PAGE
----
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Serum urate outcomes of treat-to-target urate lowering treatment: results of a nationwide cohort study from 1997 to the COVID-19 pandemic using data from the Clinical Practice Research Datalink
  1. Abhishek Abhishek1,
  2. Edoardo Cipolletta1,2,
  3. Georgina Nakafero1,
  4. Anthony J Avery3,
  5. Mamas Mamas4,
  6. Laila J Tata3
  1. 1 Academic Rheumatology, University of Nottingham, Nottingham, UK
  2. 2 Clinica Reumatologica, Universita Politecnica delle Marche, Jesi, Ancona, Italy
  3. 3 Population and Lifespan Sciences, University of Nottingham, Nottingham, UK
  4. 4 Keele Cardiovascular Research Group, Keele University, Stoke on Trent, UK
  1. Correspondence to Professor Abhishek Abhishek, Academic Rheumatology, University of Nottingham, Nottingham NG7 2RD, Nottinghamshire, UK; abhishek.abhishek{at}

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Despite long-standing recommendations,1–3 most gout patients prescribed urate lowering treatment (ULT) do not achieve serum urate (SU) target.4 The time between treat-to-target (T2T) recommendations and achievement of SU treatment target, and how the latter was impacted by the COVID-19 pandemic has not been evaluated. We used UK-wide nationally representative primary-care data from the Clinical Practice Research Datalink (CPRD) GOLD to evaluate temporal trends in achievement of T2T–SU levels within 12 months of first ULT prescription in successive years from 1997 to 2020. CPRD contains anonymised healthcare records from >18 million individuals, originating during their routine care in the National Health Service, a healthcare system with universal coverage.5

This study spanned from 01 January 1997 to 31 December 2021. Prevalent gout cases age≥18 years, first prescribed ULT in the study period was followed from the first prescription to earliest of prescription end, death, transfer out, last data collection, 12 months after ULT prescription or 31 December 2021. Participants were required to have≥1 year ULT prescription-free registration prior to study entry to prevent prevalent ULT users appearing as new users. Gout and ULT prescription status were defined using Read and product codes.6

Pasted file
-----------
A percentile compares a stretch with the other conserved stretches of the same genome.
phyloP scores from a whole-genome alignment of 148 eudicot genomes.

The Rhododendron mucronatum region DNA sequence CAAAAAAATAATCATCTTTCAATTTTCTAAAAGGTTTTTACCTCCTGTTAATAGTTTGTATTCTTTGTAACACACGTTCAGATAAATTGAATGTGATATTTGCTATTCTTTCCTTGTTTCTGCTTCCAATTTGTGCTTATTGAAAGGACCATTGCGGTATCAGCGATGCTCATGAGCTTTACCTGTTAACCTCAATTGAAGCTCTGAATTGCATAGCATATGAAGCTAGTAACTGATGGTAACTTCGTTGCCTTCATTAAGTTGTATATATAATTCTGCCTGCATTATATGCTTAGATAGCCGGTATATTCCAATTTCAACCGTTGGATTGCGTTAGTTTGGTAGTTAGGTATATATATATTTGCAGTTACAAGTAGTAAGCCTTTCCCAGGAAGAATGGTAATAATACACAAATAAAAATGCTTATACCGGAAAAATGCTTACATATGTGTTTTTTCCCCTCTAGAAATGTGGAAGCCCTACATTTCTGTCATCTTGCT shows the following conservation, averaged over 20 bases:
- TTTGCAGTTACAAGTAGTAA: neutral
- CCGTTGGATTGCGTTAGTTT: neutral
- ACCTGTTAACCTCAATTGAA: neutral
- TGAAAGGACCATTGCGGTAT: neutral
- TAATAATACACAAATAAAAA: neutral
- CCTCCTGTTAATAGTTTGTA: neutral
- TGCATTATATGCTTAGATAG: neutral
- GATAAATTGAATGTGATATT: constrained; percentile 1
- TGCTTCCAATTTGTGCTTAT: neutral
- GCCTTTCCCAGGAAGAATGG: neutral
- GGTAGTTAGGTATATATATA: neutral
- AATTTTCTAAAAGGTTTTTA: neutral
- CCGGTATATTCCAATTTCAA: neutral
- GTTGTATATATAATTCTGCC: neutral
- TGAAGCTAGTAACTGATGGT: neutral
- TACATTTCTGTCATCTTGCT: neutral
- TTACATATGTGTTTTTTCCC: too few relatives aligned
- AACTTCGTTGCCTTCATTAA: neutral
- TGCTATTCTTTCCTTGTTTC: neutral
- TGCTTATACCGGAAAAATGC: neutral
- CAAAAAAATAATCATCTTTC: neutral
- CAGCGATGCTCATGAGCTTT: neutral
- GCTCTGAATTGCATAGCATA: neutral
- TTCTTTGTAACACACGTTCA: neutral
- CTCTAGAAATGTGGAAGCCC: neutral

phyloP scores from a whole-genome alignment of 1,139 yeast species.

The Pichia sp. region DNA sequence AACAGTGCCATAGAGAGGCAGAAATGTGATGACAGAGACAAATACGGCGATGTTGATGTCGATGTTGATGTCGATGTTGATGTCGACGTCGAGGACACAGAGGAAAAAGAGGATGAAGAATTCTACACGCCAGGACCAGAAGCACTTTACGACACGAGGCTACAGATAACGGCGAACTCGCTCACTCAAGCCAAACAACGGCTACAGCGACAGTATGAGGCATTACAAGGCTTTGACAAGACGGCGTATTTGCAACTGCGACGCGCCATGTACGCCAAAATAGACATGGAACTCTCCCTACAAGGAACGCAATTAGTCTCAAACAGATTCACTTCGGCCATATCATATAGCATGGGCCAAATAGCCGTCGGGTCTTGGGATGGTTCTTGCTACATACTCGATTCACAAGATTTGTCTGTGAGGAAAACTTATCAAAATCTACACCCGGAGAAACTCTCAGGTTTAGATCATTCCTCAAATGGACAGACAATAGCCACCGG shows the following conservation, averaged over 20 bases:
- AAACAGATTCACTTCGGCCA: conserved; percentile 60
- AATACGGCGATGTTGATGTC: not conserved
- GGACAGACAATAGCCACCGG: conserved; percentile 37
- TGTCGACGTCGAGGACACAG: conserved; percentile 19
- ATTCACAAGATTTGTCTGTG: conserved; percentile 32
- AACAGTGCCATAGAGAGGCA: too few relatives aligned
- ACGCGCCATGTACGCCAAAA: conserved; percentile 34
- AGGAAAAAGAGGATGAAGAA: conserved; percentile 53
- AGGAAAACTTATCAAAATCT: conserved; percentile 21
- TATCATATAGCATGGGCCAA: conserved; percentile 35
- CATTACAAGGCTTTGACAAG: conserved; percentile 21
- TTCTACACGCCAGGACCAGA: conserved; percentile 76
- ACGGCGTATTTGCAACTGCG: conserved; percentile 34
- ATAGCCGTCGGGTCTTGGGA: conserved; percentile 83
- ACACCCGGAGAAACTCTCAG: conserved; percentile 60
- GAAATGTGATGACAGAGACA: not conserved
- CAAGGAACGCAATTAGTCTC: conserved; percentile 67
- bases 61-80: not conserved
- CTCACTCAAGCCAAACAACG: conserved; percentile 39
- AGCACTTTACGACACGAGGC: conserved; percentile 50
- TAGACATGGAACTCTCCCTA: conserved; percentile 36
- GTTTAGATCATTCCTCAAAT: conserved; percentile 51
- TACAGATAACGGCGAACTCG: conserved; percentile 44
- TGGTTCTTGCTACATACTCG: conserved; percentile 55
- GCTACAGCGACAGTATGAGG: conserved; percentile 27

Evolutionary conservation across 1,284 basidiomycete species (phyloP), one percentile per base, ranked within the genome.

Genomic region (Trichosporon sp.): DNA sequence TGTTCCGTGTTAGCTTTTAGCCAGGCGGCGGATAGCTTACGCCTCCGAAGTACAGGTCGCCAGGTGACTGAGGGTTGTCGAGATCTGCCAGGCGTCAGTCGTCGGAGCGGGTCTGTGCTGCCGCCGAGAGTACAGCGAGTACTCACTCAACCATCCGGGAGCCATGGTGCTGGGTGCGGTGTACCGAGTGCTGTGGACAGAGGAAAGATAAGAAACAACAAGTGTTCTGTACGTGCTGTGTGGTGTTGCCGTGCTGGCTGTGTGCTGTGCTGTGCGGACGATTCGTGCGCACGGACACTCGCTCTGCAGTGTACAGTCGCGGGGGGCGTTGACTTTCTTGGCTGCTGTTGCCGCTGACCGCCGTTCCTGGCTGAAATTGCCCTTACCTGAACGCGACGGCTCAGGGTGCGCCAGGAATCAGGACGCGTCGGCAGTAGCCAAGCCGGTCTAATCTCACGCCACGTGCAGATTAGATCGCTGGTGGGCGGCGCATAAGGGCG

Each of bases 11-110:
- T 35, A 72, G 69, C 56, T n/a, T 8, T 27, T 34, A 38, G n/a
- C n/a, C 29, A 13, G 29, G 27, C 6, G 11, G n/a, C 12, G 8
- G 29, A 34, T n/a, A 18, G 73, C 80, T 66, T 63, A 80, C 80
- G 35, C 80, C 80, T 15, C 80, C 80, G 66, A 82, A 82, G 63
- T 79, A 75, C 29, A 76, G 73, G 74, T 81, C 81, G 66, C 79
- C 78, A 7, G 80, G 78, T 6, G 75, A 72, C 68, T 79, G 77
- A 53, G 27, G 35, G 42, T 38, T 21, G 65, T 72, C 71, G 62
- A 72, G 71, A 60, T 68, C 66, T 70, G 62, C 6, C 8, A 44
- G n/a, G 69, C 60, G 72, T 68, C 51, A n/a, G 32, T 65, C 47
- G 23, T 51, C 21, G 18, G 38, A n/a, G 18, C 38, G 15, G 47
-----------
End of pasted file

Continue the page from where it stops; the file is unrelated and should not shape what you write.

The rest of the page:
Prevalence (95% CI) of achieving SU<360 and <300 µmol/L within 12 months of ULT initiation were calculated. The latest SU within 12 months of ULT initiation was used to define achievement of target thresholds. Cox proportional HR with 95% CI …

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  • Handling editor Josef S Smolen

  • Contributors AA conceived the idea for the study, contributed to the study design, performed the analysis, interpreted the results and critically reviewed the paper. AJA contributed to the study design, interpretation of the results and critically reviewed the paper. EC advised on interpretation of results and critically reviewed the paper. LJT contributed to the study design, advised on the analysis and interpretation of the results and critically reviewed the paper. MM contributed to the study design and critically reviewed the paper.

  • Funding The authors have not declared a specific grant for this research from any funding agency in the public, commercial or not-for-profit sectors.

  • Competing interests AA has received departmental research grants from AstraZeneca and Oxford Immunotec, speaker bureau fees from Menarini, Cadilla Pharmaceuticals, scientific meeting support from Pfizer, consulting fees from Inflazome and author royalties from UpToDate and Springer, unrelated to this work. The other authors have no conflict of interest to declare.

  • Patient and public involvement Patients and/or the public were not involved in the design, or conduct, or reporting, or dissemination plans of this research.

  • Provenance and peer review Not commissioned; externally peer reviewed.

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